A dozen years ago, “microlending” seemed like the Next Big Thing, but the idea is older than that. In 2006, Muhammad Yunis, the father of what we know as the “microloan” received the Nobel Peace Prize in the 1980s for the Grameen Bank, which he founded in Bangladesh, one of the poorest countries in the world.
The idea behind the Grameen Bank was to make banking work for the poor by turning it on its head, replacing cash-based collateral with accountability, mutual trust, creativity and participation. Following the old adage that “if you teach a woman to fish, you feed a family,” they focused their attention on women, making loans of a few hundred dollars or less – enough to buy tools and supplies to start cottage industries. A 1997 international Summit on Microcredit defined it this way: “Microcredit programs extend small loans to very poor people for self-employment projects that generate income, allowing them to care for themselves and their families.”
While women make up barely one in 100 borrowers from traditional banks in the developing world, 95 percent of Grameen’s borrowers are women. But lending to women generates positive results for the entire community. Unlike many men, when women benefit, their good fortune lifts up the whole family.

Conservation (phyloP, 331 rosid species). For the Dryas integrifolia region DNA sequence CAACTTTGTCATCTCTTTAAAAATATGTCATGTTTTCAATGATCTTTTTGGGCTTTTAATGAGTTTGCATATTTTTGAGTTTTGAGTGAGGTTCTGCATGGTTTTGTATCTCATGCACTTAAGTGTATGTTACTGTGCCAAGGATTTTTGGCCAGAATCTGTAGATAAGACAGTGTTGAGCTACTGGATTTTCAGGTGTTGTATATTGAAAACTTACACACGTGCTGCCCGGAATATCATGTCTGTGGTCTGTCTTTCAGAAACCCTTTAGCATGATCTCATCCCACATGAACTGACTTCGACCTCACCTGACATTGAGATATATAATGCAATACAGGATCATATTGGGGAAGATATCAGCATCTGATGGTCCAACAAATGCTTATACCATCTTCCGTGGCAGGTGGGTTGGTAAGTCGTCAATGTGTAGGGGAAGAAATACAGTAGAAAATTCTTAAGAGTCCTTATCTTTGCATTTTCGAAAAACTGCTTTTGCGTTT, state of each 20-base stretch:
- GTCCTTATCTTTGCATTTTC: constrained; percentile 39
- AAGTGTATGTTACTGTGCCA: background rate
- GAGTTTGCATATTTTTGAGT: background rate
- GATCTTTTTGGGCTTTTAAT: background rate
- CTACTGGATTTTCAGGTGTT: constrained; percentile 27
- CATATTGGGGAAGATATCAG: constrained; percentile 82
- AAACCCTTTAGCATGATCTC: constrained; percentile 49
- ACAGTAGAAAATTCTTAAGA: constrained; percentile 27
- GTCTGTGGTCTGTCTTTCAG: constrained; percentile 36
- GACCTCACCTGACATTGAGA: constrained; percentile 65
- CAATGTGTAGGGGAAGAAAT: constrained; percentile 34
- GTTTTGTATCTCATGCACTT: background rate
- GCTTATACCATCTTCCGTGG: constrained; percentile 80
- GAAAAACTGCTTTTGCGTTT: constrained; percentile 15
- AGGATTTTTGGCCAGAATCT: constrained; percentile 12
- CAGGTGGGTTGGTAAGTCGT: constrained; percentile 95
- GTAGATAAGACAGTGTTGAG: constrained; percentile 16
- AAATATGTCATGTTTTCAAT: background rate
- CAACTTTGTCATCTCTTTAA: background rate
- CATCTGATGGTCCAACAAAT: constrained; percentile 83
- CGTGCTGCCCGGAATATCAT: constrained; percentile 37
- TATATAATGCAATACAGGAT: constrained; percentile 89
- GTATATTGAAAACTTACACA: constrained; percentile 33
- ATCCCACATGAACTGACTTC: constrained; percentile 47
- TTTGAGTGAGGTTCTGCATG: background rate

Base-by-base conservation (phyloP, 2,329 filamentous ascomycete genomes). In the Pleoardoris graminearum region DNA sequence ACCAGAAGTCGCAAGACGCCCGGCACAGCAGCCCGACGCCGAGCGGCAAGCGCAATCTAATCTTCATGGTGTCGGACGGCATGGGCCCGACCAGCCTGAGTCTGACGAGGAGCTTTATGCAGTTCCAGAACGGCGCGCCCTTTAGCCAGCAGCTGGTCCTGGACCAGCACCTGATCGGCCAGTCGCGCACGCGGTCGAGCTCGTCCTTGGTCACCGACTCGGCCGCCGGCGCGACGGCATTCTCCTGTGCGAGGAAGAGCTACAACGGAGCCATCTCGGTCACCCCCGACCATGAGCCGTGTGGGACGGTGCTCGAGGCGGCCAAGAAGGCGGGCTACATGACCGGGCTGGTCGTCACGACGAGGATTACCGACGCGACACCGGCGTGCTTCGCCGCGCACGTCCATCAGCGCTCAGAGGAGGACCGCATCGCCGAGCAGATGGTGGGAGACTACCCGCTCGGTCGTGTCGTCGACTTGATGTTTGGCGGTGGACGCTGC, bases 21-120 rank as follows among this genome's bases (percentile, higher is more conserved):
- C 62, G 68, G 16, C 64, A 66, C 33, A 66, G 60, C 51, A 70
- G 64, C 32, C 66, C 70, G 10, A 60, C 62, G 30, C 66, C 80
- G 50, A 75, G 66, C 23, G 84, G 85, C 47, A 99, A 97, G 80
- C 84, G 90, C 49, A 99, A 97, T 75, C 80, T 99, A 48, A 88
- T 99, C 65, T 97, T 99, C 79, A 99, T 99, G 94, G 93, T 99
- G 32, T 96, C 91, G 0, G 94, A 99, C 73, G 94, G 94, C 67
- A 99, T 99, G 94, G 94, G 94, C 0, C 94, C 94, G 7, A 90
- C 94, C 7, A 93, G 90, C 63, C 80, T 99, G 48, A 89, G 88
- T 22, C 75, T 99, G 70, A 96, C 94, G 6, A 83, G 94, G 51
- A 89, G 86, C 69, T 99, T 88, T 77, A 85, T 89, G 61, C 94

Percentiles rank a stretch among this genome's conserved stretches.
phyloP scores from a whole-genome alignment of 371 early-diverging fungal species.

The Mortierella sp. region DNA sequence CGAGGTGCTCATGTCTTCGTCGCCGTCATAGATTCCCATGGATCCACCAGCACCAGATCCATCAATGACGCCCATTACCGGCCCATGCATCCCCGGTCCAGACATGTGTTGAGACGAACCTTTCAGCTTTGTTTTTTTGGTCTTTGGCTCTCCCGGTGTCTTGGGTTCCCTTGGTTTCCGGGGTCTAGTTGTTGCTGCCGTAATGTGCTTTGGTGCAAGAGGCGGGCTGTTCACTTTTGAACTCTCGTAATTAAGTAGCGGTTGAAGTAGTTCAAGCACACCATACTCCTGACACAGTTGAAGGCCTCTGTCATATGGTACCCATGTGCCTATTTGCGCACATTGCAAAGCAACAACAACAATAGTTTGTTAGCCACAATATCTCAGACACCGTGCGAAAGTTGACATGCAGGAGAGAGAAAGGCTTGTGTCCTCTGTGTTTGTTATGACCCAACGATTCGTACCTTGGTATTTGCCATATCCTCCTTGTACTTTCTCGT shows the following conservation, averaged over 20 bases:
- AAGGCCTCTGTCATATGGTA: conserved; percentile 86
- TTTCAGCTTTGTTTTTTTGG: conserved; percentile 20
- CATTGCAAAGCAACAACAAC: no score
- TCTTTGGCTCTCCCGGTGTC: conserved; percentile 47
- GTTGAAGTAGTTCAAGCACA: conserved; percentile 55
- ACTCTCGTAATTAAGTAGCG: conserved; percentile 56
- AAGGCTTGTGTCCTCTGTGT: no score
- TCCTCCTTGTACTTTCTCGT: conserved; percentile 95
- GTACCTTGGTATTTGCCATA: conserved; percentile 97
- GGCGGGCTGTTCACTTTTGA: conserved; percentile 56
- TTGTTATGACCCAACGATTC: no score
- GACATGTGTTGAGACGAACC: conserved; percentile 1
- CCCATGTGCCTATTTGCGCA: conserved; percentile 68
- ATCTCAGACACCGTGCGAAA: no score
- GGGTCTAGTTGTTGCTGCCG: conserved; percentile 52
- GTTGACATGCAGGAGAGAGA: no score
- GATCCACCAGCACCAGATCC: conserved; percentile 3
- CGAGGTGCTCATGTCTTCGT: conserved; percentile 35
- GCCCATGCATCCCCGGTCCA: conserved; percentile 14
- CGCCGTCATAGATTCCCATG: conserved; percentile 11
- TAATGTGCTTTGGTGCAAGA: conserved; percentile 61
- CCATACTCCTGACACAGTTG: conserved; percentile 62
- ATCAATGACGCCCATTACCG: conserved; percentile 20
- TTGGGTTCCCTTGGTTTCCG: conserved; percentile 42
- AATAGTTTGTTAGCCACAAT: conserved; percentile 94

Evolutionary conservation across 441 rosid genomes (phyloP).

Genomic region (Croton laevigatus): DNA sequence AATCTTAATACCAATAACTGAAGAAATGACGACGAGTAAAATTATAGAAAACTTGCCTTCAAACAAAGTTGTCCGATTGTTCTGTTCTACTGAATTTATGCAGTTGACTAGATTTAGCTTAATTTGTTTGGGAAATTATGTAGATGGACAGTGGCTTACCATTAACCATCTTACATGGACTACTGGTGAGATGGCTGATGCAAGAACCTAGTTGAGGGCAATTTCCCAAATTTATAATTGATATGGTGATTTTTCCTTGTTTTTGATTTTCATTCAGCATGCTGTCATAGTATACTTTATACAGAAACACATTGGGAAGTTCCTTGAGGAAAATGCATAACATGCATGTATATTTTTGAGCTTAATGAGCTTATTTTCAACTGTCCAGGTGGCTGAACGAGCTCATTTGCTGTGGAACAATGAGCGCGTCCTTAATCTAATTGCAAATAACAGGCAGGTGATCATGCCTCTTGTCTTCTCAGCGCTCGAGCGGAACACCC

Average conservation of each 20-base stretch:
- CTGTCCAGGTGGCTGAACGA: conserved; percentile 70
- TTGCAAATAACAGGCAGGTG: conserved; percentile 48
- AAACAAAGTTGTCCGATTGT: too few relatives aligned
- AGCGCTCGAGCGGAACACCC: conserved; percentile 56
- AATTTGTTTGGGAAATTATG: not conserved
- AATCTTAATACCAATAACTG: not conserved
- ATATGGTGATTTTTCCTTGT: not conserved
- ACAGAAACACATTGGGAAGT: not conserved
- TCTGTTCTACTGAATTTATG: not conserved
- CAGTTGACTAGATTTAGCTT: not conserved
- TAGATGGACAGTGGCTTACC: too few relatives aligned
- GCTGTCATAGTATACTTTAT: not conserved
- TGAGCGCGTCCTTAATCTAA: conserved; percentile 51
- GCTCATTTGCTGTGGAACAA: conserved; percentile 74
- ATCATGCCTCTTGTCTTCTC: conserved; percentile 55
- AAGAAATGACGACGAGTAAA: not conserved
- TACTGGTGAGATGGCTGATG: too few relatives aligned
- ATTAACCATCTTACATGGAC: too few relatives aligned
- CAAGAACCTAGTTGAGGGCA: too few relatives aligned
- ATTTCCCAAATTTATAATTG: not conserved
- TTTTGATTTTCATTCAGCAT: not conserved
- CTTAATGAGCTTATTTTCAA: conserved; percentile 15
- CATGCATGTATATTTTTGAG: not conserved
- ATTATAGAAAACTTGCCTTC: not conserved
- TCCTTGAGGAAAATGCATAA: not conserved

The core idea behind the success of microlending is what Yunis called “solidarity lending,” and his approach is used in more than 43 countries. Each borrower must join a five-member group. No formal joint liability is applied to these groups, and the group is not required guarantee a loan to anyone of its members. Each individual borrower is responsible for repaying their own loans.
The real purpose of the group structure is to ensure that everyone acts responsibly and no one gets too far behind in their payments, or have other problems. So, group members are not obliged to pay on a defaulting member’s loan, but Grameen doesn’t extend further credit to a group in which a member defaults. In practice, members often do help pay the defaulted amount and try to collect it from the borrower at a later time. It is that cooperation and mutual support that has made microloan programs so successful. The repayment rate for Grameen Bank loans are well over 90 percent.
While empowering women in the developing world has not ended poverty, or even made a real dent in it, the movement is responsible for giving millions of families a first step on the way to financial independence.
Manny Frishberg covers news from the ground in Seattle.